Brazil is not alone in an increasingly frantic search for checks on digital power as dozens of regulatory regimes are springing up around the world. All are premised on platforms being responsible for their own fiefdoms, but few tackle the threat posed to democracy by unchecked corporate power over digital commons.

Telegram has come under significant scrutiny for the role it played in the storming of Congress in Brasilia but any number of tools and platforms – each with millions of users – could have achieved similar results

Well-intentioned regulation will fall short so long as it is narrowly focused on a never-ending game of ‘content whack-a-mole’ and is hamstrung by powerful voices who see any rules as an attack on freedoms of expression or corporate decision-making.

Democracies are traditionally cautious in managing speech, in separating good information from bad information, or in defining acceptable politics. The steady watering down of the UK’s Online Safety Bill, now so thin on disinformation as to be essentially homeopathic, shows that democratic regulation is willing to go only so far in tackling challenges posed by digital politics.

Digital politics threatens democracy and must change 2nd part

Preventing further attacks on democracy relies on reaffirming the primary importance of a healthy public sphere. Outsourcing the commons to technology monopolies and their shareholders is a 20-year experiment which has failed democracies. No amount of fact checking or content moderation – in English, Portuguese, or Burmese – will change that.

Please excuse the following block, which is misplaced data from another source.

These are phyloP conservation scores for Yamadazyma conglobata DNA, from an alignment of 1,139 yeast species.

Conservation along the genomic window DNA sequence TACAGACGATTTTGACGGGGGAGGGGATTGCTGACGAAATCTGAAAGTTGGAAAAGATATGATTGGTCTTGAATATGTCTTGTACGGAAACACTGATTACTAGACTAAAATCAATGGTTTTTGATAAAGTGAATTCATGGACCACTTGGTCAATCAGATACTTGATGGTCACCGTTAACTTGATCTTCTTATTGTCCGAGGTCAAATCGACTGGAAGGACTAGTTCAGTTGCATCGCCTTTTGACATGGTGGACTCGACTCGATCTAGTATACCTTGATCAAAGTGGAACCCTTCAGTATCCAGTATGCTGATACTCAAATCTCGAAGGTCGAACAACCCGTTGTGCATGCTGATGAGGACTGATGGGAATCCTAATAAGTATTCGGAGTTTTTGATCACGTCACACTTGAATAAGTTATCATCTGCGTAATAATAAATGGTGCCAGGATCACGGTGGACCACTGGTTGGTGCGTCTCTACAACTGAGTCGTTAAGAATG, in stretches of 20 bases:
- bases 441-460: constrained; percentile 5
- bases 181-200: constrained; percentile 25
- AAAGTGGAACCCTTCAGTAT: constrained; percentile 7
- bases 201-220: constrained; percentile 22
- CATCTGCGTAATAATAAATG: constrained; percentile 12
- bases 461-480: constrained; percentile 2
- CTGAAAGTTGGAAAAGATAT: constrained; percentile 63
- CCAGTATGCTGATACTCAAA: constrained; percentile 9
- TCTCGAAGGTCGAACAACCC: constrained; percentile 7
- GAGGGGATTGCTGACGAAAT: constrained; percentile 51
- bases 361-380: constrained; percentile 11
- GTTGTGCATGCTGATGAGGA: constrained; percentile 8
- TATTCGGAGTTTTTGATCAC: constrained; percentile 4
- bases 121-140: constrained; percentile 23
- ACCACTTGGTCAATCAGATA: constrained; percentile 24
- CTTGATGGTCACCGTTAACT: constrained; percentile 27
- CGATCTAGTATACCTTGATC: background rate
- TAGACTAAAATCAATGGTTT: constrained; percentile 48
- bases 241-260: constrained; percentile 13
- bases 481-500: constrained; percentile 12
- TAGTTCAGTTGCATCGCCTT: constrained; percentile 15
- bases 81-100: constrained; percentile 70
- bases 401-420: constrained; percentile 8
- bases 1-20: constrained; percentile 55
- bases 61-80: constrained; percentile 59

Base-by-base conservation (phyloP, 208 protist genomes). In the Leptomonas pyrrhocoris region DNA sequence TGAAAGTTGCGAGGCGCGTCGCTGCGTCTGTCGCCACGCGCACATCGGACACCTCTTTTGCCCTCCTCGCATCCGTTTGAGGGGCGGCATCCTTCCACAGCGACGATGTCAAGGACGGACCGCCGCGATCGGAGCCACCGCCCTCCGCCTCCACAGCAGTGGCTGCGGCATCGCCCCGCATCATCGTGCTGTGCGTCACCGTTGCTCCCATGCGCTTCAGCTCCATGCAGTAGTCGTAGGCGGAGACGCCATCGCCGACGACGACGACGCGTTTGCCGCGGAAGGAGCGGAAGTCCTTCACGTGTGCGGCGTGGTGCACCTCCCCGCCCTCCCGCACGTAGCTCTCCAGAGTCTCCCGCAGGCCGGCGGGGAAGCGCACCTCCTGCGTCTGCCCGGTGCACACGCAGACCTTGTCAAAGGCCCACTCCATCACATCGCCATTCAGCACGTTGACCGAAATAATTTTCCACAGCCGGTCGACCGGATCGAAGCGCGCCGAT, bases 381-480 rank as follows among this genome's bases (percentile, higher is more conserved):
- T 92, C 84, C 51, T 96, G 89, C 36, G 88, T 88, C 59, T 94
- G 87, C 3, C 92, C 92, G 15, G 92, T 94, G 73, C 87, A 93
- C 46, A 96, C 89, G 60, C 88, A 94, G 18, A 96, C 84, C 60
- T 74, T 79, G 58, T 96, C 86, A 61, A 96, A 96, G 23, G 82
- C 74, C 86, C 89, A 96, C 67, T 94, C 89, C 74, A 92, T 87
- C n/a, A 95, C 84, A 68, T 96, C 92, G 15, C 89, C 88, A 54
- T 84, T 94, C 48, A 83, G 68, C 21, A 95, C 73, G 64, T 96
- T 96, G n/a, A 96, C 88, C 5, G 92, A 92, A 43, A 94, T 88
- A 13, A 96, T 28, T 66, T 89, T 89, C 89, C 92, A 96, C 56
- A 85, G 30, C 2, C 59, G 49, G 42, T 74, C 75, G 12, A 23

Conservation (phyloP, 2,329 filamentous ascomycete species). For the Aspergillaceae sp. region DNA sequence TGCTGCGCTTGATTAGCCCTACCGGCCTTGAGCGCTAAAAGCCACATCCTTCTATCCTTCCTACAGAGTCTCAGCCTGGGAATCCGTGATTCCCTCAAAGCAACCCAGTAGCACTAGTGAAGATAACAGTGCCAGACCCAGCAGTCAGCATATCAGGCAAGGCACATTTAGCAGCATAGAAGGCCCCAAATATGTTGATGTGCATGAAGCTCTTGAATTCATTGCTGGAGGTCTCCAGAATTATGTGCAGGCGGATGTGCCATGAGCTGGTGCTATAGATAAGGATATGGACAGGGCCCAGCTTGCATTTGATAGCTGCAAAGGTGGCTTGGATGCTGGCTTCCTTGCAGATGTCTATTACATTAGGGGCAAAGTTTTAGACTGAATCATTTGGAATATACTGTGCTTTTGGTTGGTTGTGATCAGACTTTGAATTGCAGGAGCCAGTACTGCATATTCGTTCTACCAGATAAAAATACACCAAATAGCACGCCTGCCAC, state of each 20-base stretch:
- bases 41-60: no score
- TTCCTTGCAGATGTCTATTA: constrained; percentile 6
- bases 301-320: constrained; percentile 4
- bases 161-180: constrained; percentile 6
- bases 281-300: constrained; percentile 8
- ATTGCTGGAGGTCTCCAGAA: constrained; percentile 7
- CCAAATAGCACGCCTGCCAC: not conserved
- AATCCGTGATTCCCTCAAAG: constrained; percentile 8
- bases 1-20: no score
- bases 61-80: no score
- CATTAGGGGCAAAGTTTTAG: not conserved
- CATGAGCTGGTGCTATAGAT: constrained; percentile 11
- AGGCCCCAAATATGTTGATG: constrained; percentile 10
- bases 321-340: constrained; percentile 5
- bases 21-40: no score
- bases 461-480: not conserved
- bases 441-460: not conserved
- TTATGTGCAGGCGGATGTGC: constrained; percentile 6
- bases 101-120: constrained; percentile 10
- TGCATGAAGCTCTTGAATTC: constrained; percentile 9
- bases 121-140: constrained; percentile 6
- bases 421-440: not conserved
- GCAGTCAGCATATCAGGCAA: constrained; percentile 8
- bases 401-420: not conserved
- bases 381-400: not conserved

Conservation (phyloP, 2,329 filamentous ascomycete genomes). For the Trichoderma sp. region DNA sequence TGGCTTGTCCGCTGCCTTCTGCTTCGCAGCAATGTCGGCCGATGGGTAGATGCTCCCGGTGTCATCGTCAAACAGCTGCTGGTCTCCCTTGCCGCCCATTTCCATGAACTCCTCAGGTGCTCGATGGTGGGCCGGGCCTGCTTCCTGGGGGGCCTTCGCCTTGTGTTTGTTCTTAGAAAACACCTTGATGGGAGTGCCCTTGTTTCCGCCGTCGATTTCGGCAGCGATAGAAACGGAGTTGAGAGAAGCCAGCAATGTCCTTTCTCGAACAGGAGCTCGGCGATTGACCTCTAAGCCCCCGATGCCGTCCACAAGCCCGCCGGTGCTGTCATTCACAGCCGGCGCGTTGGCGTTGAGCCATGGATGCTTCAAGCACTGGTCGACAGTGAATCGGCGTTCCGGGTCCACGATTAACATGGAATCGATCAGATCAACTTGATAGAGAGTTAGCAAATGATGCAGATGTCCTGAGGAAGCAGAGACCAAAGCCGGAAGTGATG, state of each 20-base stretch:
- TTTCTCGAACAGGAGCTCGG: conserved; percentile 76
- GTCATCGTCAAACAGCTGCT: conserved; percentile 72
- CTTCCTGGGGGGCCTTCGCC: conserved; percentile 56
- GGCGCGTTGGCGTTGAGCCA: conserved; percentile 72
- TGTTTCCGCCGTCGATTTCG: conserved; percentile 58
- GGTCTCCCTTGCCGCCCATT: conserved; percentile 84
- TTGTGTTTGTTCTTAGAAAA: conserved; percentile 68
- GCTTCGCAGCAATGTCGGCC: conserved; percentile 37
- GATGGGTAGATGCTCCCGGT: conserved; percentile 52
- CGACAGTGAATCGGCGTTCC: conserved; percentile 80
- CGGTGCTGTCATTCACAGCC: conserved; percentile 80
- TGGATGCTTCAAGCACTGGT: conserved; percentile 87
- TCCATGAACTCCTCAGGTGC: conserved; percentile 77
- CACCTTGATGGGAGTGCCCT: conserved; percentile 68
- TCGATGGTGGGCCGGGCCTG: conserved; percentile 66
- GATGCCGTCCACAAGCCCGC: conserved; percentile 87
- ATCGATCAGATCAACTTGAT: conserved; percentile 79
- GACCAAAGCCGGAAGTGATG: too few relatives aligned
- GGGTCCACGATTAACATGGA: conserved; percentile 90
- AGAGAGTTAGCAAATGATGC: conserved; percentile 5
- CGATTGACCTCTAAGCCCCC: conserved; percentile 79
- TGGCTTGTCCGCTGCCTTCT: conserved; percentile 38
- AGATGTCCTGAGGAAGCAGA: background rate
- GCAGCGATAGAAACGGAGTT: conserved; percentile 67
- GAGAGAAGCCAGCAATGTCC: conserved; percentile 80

It is critical regulatory regimes prioritize the social responsibility of digital platforms while emphasizing that technology can be designed with much more in mind than the bottom line of a balance sheet. Better still, invest in a digital public sphere which properly recognizes its singular importance as part of the democratic infrastructure.

To do so would provide an effective bulwark against a politics which is rooted in division and the kaleidoscope of realities – and suspicion – that sustains it. Because without a healthy public commons, what happened in Washington DC and Brasilia will undoubtedly happen again.